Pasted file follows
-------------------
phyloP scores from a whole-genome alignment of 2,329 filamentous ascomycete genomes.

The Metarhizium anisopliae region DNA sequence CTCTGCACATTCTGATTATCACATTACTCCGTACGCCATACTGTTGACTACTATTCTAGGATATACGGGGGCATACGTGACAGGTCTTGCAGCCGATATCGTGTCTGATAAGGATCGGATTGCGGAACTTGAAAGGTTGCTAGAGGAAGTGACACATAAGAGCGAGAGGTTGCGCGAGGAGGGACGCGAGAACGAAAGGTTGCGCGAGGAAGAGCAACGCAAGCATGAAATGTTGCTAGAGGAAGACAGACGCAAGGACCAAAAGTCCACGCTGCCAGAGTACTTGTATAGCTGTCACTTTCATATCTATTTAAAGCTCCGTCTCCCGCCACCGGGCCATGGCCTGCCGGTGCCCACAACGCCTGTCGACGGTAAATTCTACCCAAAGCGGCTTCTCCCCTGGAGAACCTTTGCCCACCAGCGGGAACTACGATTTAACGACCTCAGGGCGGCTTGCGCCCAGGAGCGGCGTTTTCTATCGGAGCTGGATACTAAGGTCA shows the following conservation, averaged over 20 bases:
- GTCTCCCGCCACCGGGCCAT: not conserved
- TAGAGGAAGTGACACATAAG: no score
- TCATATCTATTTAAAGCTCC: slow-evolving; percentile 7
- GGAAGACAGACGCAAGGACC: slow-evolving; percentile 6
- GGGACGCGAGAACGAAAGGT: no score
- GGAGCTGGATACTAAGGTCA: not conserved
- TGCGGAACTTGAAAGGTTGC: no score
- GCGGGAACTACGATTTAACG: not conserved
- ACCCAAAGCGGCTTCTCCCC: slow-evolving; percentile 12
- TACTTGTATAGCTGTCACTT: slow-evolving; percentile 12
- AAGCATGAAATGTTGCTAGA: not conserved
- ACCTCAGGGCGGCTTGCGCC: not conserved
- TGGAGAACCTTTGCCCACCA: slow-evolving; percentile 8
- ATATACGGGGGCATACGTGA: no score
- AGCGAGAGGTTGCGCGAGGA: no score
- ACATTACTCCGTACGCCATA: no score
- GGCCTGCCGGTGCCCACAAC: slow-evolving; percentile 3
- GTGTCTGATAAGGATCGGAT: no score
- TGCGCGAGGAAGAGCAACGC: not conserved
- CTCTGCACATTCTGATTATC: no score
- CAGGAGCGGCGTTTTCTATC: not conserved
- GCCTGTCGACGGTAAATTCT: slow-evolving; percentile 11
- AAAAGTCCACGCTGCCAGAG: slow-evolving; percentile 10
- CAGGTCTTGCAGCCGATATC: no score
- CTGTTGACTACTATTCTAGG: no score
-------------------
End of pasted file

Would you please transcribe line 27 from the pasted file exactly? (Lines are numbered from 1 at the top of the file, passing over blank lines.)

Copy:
- CTGTTGACTACTATTCTAGG: no score